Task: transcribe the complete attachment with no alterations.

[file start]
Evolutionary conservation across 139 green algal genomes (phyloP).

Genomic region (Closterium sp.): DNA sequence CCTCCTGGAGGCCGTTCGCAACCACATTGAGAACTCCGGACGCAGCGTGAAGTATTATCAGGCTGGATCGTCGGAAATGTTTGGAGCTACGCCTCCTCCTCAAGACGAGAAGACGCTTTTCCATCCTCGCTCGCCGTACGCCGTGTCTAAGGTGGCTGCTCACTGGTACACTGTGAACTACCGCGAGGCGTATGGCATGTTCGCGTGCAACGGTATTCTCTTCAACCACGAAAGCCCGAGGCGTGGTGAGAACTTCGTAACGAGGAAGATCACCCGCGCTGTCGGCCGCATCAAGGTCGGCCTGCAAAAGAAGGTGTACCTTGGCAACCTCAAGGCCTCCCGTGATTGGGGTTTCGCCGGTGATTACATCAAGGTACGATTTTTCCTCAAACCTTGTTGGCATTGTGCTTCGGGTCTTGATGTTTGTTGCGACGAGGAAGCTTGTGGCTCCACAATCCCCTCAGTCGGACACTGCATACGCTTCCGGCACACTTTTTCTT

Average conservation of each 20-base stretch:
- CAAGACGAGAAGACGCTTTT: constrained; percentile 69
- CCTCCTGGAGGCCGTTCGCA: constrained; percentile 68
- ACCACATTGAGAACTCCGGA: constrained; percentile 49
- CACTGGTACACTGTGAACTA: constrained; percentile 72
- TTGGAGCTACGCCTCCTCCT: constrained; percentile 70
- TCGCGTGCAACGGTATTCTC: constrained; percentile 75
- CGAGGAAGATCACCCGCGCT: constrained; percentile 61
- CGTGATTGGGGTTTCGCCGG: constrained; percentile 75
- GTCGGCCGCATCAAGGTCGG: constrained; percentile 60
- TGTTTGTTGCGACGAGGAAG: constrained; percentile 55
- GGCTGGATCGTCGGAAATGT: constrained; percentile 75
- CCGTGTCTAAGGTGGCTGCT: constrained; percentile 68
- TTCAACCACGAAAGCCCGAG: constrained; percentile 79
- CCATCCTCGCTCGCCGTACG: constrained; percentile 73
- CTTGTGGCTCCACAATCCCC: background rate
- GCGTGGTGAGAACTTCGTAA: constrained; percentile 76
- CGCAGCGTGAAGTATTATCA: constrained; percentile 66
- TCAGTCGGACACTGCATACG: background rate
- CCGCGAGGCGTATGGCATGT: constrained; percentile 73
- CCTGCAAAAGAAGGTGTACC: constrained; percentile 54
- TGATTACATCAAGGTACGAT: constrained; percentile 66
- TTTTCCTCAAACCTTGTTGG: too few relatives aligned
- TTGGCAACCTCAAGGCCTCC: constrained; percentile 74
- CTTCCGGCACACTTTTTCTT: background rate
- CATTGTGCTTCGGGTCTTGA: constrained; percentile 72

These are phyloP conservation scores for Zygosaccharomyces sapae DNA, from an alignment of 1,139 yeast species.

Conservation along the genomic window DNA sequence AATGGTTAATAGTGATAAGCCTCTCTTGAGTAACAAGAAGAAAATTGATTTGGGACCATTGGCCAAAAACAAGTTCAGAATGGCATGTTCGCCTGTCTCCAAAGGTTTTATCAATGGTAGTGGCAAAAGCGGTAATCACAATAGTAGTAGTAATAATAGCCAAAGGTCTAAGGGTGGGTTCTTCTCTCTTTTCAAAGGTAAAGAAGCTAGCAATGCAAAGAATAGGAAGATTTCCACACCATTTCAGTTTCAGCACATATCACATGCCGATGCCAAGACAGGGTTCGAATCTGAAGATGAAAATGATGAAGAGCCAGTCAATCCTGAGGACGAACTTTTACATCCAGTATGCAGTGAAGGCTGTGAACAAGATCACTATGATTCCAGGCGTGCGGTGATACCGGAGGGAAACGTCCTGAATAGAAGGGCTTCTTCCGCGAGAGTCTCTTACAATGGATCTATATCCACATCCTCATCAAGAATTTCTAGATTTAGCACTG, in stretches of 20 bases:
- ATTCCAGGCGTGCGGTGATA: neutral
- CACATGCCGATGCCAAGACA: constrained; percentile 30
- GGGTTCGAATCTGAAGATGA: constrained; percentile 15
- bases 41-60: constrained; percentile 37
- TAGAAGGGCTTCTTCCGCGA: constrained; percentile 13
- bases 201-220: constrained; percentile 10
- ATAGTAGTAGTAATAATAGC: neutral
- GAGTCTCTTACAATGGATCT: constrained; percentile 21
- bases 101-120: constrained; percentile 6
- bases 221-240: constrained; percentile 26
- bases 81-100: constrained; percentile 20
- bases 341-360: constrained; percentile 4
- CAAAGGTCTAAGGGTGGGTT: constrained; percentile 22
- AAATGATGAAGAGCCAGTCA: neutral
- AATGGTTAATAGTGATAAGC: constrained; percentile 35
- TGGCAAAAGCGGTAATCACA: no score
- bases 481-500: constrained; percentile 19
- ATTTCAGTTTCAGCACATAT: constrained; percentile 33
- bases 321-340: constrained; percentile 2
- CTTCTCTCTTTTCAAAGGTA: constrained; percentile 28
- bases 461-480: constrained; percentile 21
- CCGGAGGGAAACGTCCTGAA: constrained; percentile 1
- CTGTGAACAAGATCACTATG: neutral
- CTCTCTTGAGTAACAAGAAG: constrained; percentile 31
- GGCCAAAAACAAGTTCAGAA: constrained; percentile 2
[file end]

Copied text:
Evolutionary conservation across 139 green algal genomes (phyloP).

Genomic region (Closterium sp.): DNA sequence CCTCCTGGAGGCCGTTCGCAACCACATTGAGAACTCCGGACGCAGCGTGAAGTATTATCAGGCTGGATCGTCGGAAATGTTTGGAGCTACGCCTCCTCCTCAAGACGAGAAGACGCTTTTCCATCCTCGCTCGCCGTACGCCGTGTCTAAGGTGGCTGCTCACTGGTACACTGTGAACTACCGCGAGGCGTATGGCATGTTCGCGTGCAACGGTATTCTCTTCAACCACGAAAGCCCGAGGCGTGGTGAGAACTTCGTAACGAGGAAGATCACCCGCGCTGTCGGCCGCATCAAGGTCGGCCTGCAAAAGAAGGTGTACCTTGGCAACCTCAAGGCCTCCCGTGATTGGGGTTTCGCCGGTGATTACATCAAGGTACGATTTTTCCTCAAACCTTGTTGGCATTGTGCTTCGGGTCTTGATGTTTGTTGCGACGAGGAAGCTTGTGGCTCCACAATCCCCTCAGTCGGACACTGCATACGCTTCCGGCACACTTTTTCTT

Average conservation of each 20-base stretch:
- CAAGACGAGAAGACGCTTTT: constrained; percentile 69
- CCTCCTGGAGGCCGTTCGCA: constrained; percentile 68
- ACCACATTGAGAACTCCGGA: constrained; percentile 49
- CACTGGTACACTGTGAACTA: constrained; percentile 72
- TTGGAGCTACGCCTCCTCCT: constrained; percentile 70
- TCGCGTGCAACGGTATTCTC: constrained; percentile 75
- CGAGGAAGATCACCCGCGCT: constrained; percentile 61
- CGTGATTGGGGTTTCGCCGG: constrained; percentile 75
- GTCGGCCGCATCAAGGTCGG: constrained; percentile 60
- TGTTTGTTGCGACGAGGAAG: constrained; percentile 55
- GGCTGGATCGTCGGAAATGT: constrained; percentile 75
- CCGTGTCTAAGGTGGCTGCT: constrained; percentile 68
- TTCAACCACGAAAGCCCGAG: constrained; percentile 79
- CCATCCTCGCTCGCCGTACG: constrained; percentile 73
- CTTGTGGCTCCACAATCCCC: background rate
- GCGTGGTGAGAACTTCGTAA: constrained; percentile 76
- CGCAGCGTGAAGTATTATCA: constrained; percentile 66
- TCAGTCGGACACTGCATACG: background rate
- CCGCGAGGCGTATGGCATGT: constrained; percentile 73
- CCTGCAAAAGAAGGTGTACC: constrained; percentile 54
- TGATTACATCAAGGTACGAT: constrained; percentile 66
- TTTTCCTCAAACCTTGTTGG: too few relatives aligned
- TTGGCAACCTCAAGGCCTCC: constrained; percentile 74
- CTTCCGGCACACTTTTTCTT: background rate
- CATTGTGCTTCGGGTCTTGA: constrained; percentile 72

These are phyloP conservation scores for Zygosaccharomyces sapae DNA, from an alignment of 1,139 yeast species.

Conservation along the genomic window DNA sequence AATGGTTAATAGTGATAAGCCTCTCTTGAGTAACAAGAAGAAAATTGATTTGGGACCATTGGCCAAAAACAAGTTCAGAATGGCATGTTCGCCTGTCTCCAAAGGTTTTATCAATGGTAGTGGCAAAAGCGGTAATCACAATAGTAGTAGTAATAATAGCCAAAGGTCTAAGGGTGGGTTCTTCTCTCTTTTCAAAGGTAAAGAAGCTAGCAATGCAAAGAATAGGAAGATTTCCACACCATTTCAGTTTCAGCACATATCACATGCCGATGCCAAGACAGGGTTCGAATCTGAAGATGAAAATGATGAAGAGCCAGTCAATCCTGAGGACGAACTTTTACATCCAGTATGCAGTGAAGGCTGTGAACAAGATCACTATGATTCCAGGCGTGCGGTGATACCGGAGGGAAACGTCCTGAATAGAAGGGCTTCTTCCGCGAGAGTCTCTTACAATGGATCTATATCCACATCCTCATCAAGAATTTCTAGATTTAGCACTG, in stretches of 20 bases:
- ATTCCAGGCGTGCGGTGATA: neutral
- CACATGCCGATGCCAAGACA: constrained; percentile 30
- GGGTTCGAATCTGAAGATGA: constrained; percentile 15
- bases 41-60: constrained; percentile 37
- TAGAAGGGCTTCTTCCGCGA: constrained; percentile 13
- bases 201-220: constrained; percentile 10
- ATAGTAGTAGTAATAATAGC: neutral
- GAGTCTCTTACAATGGATCT: constrained; percentile 21
- bases 101-120: constrained; percentile 6
- bases 221-240: constrained; percentile 26
- bases 81-100: constrained; percentile 20
- bases 341-360: constrained; percentile 4
- CAAAGGTCTAAGGGTGGGTT: constrained; percentile 22
- AAATGATGAAGAGCCAGTCA: neutral
- AATGGTTAATAGTGATAAGC: constrained; percentile 35
- TGGCAAAAGCGGTAATCACA: no score
- bases 481-500: constrained; percentile 19
- ATTTCAGTTTCAGCACATAT: constrained; percentile 33
- bases 321-340: constrained; percentile 2
- CTTCTCTCTTTTCAAAGGTA: constrained; percentile 28
- bases 461-480: constrained; percentile 21
- CCGGAGGGAAACGTCCTGAA: constrained; percentile 1
- CTGTGAACAAGATCACTATG: neutral
- CTCTCTTGAGTAACAAGAAG: constrained; percentile 31
- GGCCAAAAACAAGTTCAGAA: constrained; percentile 2